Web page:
The fallout from the disputed results of the August 8 election was more violent than we had expected. Although there were fewer recorded protests and riots than in 2013 (31 in August 2017 compared to 34 in March 2013), the number of fatalities attributed to post-election unrest so far this year was significantly higher (Human Rights Watch puts the figure at 24 but said that this was likely an underestimate, while Acled data states as many as 45 lives were lost).

The police have yet to be officially censured and there are calls for the Independent Policing Oversight Authority (IPOA) to investigate, but with 60 days until the next election, there is not much time to have any effect on policing culture. The official commission of inquiry into the 2007/08 post-election violence attributed 405 of the 1,113 deaths to the police.

Tensions may increase ahead of the October polls, but the real danger will come once the results are announced – whichever way they go.

With regard to the expected result of the re-run election, we still believe that President Uhuru Kenyatta is the favourite to win.

Prior to the August 8 poll, we had forecast that he would win with around 52.3% of the total vote (the annulled results showed that he received 54.3%).

The main factor to watch remains turnout. As can be seen in the graph, Mr Kenyatta’s Jubilee Party is dominant in the country’s most vote-rich regions.

If turnout is higher in October than in August, as we suspect it will be, the likelihood of the incumbent retaining his place will also be higher. We had anticipated a turnout of 78.6% ahead of the August 8 poll (compared to 84.9% in 2013), and the IEBC’s annulled results showed a turnout slightly lower at 77.5%.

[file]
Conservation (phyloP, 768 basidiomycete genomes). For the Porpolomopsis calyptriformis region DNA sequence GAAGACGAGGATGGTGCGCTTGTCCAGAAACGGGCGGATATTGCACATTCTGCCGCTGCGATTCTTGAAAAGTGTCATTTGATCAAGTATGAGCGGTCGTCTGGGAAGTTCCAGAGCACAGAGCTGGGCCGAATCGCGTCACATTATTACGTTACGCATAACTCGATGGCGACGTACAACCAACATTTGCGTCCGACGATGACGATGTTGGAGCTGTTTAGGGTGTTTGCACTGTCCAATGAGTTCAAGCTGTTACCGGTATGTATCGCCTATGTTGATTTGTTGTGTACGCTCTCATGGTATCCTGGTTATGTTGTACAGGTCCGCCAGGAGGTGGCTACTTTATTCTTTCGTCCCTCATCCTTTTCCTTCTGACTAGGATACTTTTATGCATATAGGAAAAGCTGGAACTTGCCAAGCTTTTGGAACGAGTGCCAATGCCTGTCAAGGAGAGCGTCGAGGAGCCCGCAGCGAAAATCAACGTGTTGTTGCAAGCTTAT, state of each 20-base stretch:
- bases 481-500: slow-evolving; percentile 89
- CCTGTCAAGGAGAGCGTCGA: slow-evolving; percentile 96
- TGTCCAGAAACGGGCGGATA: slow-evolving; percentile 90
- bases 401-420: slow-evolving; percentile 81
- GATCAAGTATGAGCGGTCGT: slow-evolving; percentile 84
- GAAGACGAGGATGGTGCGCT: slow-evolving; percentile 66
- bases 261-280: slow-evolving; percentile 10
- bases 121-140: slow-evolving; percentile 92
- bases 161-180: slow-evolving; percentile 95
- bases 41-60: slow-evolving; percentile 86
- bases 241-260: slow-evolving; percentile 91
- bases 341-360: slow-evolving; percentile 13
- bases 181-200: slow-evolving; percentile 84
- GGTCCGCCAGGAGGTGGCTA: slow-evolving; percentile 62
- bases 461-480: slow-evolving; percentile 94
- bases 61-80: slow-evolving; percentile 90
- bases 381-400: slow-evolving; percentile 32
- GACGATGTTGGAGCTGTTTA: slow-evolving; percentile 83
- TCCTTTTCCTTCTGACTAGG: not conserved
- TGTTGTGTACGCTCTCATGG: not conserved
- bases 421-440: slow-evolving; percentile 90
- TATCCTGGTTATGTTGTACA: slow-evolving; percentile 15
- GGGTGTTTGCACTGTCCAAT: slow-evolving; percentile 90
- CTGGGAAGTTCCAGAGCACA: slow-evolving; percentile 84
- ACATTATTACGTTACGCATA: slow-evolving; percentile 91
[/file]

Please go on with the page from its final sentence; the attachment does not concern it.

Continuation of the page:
The annulled results, while in line with our forecasts, did show some surprises. We had expected Mr Odinga to do better in Nairobi and for turnout in the Rift Valley and North Eastern regions to be higher (which would have favoured Mr Kenyatta).

Of course, there is still a chance that Mr Odinga could win the presidential election. If this were to occur and there were no re-runs of elections for parliamentary seats, it would mean that he would be president while the Jubilee Party had a significant majority in the National Assembly.

This would in all likelihood lead to his policies being stonewalled – effectively making him a lame duck president – and would have serious implications for economic growth.

Turning to implications for the economy, our next forecasting round is only at the end of October so we do not have any new figures at the moment, but we have narrowed down the possible impact on our forecasts.

Arguably the biggest risk relates to the country’s fiscal position. The 2017/18 budget has allocated just under $400m towards the IEBC for election-related expenditure, but some estimates put the actual cost of the election at around $500m.

It should be noted that a large proportion of this spending would have been once-off purchases that will not have to be repeated, and donors would have also footed a proportion of the bill – and we can expect external donors to remain engaged for the October elections given the positive light in which the Supreme Court’s decision has been received, at least from an institutional perspective.

Still, the amounts involved do raise some concern, particularly when considering Kenya’s already precarious fiscal position.